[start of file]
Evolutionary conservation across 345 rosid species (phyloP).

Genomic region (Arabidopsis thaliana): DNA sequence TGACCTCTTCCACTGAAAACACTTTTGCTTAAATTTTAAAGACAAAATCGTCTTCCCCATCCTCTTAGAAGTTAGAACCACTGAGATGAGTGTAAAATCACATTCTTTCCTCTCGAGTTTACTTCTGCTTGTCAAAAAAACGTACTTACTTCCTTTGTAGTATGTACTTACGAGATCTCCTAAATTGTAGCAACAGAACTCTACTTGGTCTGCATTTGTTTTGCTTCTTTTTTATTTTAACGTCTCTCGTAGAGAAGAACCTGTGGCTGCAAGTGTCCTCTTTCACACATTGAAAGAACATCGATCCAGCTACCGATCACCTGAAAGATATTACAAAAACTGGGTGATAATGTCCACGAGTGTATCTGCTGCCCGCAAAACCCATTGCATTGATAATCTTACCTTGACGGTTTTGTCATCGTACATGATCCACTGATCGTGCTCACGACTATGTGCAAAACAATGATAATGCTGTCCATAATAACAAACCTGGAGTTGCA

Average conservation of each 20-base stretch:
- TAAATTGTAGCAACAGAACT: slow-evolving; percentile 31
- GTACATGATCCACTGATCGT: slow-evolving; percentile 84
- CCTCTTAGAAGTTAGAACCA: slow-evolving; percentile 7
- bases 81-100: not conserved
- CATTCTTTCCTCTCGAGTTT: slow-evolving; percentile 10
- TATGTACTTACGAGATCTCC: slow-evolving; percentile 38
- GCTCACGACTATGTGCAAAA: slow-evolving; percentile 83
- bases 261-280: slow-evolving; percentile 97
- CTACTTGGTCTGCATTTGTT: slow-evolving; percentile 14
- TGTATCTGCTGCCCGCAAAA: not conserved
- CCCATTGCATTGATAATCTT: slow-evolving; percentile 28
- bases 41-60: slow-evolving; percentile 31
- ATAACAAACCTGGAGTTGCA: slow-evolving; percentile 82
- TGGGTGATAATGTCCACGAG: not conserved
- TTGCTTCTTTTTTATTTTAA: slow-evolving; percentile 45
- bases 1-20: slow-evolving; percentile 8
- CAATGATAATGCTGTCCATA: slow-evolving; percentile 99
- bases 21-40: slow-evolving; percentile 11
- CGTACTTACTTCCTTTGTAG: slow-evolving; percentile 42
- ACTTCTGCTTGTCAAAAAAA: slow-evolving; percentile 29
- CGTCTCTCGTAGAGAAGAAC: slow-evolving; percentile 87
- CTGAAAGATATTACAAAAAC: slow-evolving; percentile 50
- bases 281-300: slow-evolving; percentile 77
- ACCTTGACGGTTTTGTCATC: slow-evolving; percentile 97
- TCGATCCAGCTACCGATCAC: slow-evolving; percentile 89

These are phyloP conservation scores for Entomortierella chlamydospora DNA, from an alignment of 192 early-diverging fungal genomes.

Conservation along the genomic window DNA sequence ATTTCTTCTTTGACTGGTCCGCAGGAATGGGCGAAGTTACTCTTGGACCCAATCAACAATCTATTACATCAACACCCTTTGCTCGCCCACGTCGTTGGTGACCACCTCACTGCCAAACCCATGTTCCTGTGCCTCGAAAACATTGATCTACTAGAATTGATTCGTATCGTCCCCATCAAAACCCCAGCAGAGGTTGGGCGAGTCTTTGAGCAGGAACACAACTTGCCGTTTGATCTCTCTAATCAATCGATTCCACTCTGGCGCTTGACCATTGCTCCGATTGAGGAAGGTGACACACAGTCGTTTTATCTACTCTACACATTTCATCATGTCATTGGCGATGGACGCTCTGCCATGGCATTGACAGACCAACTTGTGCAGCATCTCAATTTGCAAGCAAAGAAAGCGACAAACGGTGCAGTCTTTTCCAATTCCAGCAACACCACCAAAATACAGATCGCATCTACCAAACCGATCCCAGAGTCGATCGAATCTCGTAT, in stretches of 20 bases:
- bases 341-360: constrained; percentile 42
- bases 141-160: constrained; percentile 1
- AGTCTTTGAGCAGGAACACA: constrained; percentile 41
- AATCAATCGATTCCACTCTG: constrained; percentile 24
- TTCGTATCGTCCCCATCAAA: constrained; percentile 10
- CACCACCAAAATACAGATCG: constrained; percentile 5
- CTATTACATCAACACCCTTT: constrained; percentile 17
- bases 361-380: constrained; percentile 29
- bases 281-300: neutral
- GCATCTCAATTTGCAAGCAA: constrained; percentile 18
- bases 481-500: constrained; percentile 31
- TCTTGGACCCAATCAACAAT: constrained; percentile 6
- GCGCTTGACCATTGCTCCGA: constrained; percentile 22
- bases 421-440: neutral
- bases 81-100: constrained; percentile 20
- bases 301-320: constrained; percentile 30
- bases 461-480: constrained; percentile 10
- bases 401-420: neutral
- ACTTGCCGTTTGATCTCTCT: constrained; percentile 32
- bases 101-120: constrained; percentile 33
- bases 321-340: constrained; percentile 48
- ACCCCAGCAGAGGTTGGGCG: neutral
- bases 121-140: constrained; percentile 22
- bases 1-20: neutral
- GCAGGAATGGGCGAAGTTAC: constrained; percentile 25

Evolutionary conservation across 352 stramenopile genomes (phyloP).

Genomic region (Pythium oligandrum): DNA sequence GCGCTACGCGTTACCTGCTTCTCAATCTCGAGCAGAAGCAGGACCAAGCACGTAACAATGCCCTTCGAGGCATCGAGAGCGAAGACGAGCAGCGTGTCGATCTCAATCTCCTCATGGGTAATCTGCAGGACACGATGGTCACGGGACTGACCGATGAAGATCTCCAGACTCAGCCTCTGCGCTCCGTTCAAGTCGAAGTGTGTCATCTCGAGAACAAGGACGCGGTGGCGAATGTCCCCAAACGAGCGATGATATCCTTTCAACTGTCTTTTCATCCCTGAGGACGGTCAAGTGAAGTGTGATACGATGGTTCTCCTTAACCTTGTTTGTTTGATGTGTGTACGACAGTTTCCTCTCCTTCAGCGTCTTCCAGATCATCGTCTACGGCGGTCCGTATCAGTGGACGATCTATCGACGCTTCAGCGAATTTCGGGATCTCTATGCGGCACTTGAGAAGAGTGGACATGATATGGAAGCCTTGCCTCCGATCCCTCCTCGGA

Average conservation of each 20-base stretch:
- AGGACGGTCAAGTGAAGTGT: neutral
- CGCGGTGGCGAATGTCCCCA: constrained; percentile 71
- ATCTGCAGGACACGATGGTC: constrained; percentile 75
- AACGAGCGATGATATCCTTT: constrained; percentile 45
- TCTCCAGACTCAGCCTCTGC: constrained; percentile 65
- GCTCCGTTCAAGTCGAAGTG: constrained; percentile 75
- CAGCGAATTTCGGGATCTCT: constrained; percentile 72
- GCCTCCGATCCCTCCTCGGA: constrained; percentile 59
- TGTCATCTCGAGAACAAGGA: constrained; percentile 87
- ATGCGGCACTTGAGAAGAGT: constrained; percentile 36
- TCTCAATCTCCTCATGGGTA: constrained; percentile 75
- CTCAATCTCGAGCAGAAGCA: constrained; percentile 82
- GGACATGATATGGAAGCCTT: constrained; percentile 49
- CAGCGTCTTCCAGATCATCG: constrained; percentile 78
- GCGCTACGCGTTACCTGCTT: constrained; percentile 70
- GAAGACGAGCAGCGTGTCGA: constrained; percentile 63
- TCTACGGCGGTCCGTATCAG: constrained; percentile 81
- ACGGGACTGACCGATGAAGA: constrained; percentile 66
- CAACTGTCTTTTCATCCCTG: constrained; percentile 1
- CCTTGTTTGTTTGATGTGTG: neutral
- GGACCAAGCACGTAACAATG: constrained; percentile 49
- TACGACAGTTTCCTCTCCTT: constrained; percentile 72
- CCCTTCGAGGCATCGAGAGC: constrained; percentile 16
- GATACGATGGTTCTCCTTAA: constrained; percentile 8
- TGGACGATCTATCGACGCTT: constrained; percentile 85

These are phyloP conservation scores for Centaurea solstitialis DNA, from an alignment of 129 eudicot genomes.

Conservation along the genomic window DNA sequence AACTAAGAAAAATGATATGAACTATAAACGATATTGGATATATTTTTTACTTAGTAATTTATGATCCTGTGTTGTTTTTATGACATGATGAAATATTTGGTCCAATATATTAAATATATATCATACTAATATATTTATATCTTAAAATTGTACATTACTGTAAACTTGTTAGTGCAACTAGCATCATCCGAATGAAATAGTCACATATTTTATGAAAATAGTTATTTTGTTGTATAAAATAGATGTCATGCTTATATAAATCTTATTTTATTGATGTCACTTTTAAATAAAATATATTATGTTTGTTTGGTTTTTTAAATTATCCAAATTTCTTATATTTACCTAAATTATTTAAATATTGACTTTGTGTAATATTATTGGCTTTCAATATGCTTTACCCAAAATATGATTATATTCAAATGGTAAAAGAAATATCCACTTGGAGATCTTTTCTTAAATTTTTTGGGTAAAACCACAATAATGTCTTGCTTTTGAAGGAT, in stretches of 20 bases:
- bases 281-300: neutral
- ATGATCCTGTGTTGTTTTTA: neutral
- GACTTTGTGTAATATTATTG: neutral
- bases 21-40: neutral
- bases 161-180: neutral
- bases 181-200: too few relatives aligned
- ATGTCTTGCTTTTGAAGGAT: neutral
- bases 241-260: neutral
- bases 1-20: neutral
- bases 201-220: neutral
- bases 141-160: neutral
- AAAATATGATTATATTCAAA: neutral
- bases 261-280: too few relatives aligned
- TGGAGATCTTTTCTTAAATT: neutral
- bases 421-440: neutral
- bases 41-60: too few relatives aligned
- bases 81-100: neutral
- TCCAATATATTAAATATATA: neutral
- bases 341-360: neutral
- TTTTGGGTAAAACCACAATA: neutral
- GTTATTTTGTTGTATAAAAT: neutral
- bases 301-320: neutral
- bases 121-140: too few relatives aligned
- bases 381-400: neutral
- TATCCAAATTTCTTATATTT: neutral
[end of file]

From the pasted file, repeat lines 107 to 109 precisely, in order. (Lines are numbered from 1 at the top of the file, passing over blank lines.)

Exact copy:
- bases 301-320: neutral
- bases 121-140: too few relatives aligned
- bases 381-400: neutral